Publications by authors named "Zarlish Attique"

2 Publications

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network-based analysis of drugs used against COVID-19: Human well-being study.

Saudi J Biol Sci 2021 Mar 21;28(3):2029-2039. Epub 2021 Jan 21.

Department of Zoology, College of Science, King Saud University, Riyadh, 11451, Saudi Arabia.

Introduction: Researchers worldwide with great endeavor searching and repurpose drugs might be potentially useful in fighting newly emerged coronavirus. These drugs show inhibition but also show side effects and complications too. On December 27, 2020, 80,926,235 cases have been reported worldwide. Specifically, in Pakistan, 471,335 has been reported with inconsiderable deaths.

Problem Statement: Identification of COVID-19 drugs pathway through drug-gene and gene-gene interaction to find out the most important genes involved in the pathway to deal with the actual cause of side effects beyond the beneficent effects of the drugs.

Methodology: The medicines used to treat COVID-19 are retrieved from the Drug Bank. The drug-gene interaction was performed using the Drug Gene Interaction Database to check the relation between the genes and the drugs. The networks of genes are developed by Gene MANIA, while Cytoscape is used to check the active functional association of the targeted gene. The developed systems cross-validated using the EnrichNet tool and identify drug genes' concerned pathways using Reactome and STRING.

Results: Five drugs Azithromycin, Bevacizumab, CQ, HCQ, and Lopinavir, are retrieved. The drug-gene interaction shows several genes that are targeted by the drug. Gene MANIA interaction network shows the functional association of the genes like co-expression, physical interaction, predicted, genetic interaction, co-localization, and shared protein domains.

Conclusion: Our study suggests the pathways for each drug in which targeted genes and medicines play a crucial role, which will help experts o overcome and deal with the side effects of these drugs, as we find out the gene analysis for the COVID-19 drugs.
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http://dx.doi.org/10.1016/j.sjbs.2021.01.006DOI Listing
http://www.ncbi.nlm.nih.gov/pmc/articles/PMC7825994PMC
March 2021

nCOV-19 peptides mass fingerprinting identification, binding, and blocking of inhibitors flavonoids and anthraquinone of and hydroxychloroquine.

J Biomol Struct Dyn 2021 07 22;39(11):4089-4099. Epub 2020 Jun 22.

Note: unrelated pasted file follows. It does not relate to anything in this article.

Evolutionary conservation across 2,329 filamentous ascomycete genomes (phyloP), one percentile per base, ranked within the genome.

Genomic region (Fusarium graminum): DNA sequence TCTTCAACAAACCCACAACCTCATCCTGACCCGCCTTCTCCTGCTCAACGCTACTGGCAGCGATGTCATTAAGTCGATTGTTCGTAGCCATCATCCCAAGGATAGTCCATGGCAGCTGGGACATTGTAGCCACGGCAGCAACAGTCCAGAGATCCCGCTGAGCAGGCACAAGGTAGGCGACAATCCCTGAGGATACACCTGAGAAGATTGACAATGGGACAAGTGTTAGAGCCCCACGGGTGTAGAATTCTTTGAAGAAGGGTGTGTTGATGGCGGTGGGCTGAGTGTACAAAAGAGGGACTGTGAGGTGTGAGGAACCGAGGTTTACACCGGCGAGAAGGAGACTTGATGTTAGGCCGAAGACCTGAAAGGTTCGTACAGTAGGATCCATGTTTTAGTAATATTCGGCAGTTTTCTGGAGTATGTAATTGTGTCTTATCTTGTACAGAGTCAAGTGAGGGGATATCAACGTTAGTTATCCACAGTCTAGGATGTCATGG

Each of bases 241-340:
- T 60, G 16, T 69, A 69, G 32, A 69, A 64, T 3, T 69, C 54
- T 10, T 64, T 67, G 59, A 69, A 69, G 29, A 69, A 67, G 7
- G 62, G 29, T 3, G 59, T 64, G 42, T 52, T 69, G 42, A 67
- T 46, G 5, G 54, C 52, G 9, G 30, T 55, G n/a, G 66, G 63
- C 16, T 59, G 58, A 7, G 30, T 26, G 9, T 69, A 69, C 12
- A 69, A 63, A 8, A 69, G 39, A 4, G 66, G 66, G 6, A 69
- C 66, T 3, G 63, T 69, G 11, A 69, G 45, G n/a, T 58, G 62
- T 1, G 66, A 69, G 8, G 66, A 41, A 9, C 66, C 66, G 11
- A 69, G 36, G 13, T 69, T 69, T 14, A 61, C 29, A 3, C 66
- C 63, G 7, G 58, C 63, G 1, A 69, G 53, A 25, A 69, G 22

Department of Bioinformatics, Govt. Postgraduate College Mandian Abbottabad, Abbottabad, KPK, Pakistan.

An rare pandemic of viral pneumonia occurs in December 2019 in Wuhan, China, which is now recognized internationally as Corona Virus Disease 2019 (COVID-19), the etiological agent classified as Severe Acute Respiratory Syndrome Corona Virus 2 (SARS-CoV-2). According to the World Health Organization (WHO), it has so far expanded to more than 213 countries/territories worldwide. Our study aims to find the viral peptides of SARS-COV-2 by peptide mass fingerprinting (PMF) in order to predict its novel structure and find an inhibitor for each viral peptide. For this reason, we calculated the mass of amino acid sequences translated from the SARS-CoV2 whole genome and identify the peptides that may be a target for inhibition. Molecular peptide docking with phytochemicals (aqueous and ethanolic) leaf extracts of flavonoids (3.56 ± 0.03), (3.83 ± 0.02), anthraquinone (11.68 ± 0.04), (10.86 ± 0.06) and hydroxychloroquine present therapy of COVID-19 in Pakistan for comparative study. Results indicate that 15 peptides of SARS-CoV2 have been identified from PMF, which is then used as a selective inhibitor. The maximum energy obtained from AutoDock Vina for hydroxychloroquine is -5.1 kcal/mol, kaempferol (flavonoid) is -6.2 kcal/mol, and for anthraquinone -6 kcal/mol. Visualization of docking complex, important effects are observed regarding the binding of peptides to drug compounds. In conclusion, it is proposed that these compounds are effective antiviral agents against COVID-19 and can be used in clinical trials.Communicated by Ramaswamy H. Sarma.
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http://dx.doi.org/10.1080/07391102.2020.1778534DOI Listing
http://www.ncbi.nlm.nih.gov/pmc/articles/PMC7332867PMC
July 2021
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